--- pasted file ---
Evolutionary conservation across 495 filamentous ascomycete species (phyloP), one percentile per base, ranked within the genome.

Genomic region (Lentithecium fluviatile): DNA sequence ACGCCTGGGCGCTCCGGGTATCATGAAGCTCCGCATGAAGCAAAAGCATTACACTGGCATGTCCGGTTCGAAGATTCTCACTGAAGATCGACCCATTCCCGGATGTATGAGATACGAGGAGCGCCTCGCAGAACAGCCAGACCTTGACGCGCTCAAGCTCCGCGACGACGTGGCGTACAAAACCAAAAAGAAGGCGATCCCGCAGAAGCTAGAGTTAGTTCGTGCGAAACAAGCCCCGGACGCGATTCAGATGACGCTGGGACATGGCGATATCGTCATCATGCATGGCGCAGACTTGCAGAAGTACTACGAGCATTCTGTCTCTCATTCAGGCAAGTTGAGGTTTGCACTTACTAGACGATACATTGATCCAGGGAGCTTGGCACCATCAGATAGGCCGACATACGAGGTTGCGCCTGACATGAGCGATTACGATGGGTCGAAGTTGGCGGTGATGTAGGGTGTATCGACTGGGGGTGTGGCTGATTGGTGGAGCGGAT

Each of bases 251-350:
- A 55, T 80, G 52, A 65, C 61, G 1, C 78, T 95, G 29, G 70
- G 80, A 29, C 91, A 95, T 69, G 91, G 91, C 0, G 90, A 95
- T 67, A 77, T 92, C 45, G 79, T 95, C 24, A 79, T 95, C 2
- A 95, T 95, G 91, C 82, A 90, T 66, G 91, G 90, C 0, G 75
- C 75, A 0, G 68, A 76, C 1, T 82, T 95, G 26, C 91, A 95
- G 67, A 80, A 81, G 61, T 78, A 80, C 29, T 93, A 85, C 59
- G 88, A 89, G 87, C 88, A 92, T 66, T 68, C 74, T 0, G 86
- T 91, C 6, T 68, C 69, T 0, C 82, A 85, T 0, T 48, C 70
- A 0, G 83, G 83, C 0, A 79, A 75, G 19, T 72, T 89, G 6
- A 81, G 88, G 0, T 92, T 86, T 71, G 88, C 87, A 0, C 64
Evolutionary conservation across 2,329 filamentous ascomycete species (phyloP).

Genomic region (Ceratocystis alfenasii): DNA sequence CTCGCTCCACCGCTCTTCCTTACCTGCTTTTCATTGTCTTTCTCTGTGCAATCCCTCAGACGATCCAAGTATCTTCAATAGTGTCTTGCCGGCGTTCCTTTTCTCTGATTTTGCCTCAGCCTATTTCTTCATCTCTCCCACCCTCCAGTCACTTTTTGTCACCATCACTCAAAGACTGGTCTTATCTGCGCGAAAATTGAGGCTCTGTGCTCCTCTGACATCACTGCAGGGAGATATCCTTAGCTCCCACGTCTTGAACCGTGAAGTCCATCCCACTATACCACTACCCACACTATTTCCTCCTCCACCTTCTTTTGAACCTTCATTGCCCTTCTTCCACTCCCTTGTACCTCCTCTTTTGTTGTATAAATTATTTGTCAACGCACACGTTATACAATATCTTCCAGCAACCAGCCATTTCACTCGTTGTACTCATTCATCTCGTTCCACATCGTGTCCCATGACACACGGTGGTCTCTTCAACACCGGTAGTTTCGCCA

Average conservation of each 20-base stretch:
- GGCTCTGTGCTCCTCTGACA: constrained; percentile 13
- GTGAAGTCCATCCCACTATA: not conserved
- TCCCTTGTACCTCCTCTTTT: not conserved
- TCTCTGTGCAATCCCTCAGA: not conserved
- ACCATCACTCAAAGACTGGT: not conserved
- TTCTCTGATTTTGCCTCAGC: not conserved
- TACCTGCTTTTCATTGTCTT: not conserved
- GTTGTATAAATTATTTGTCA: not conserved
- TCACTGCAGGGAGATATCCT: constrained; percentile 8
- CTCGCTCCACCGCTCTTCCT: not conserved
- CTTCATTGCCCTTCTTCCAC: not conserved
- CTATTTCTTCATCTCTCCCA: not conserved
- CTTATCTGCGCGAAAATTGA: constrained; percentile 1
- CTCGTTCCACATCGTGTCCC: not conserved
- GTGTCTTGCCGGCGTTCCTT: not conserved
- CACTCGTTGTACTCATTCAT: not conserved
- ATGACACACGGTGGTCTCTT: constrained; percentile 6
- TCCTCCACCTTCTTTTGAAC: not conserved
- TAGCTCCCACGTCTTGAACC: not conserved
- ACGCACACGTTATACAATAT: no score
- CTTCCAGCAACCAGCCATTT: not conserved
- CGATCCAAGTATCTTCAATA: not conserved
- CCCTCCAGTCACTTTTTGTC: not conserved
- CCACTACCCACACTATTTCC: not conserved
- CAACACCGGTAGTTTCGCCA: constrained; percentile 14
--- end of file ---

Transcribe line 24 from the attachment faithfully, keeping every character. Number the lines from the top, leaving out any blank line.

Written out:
- GTTGTATAAATTATTTGTCA: not conserved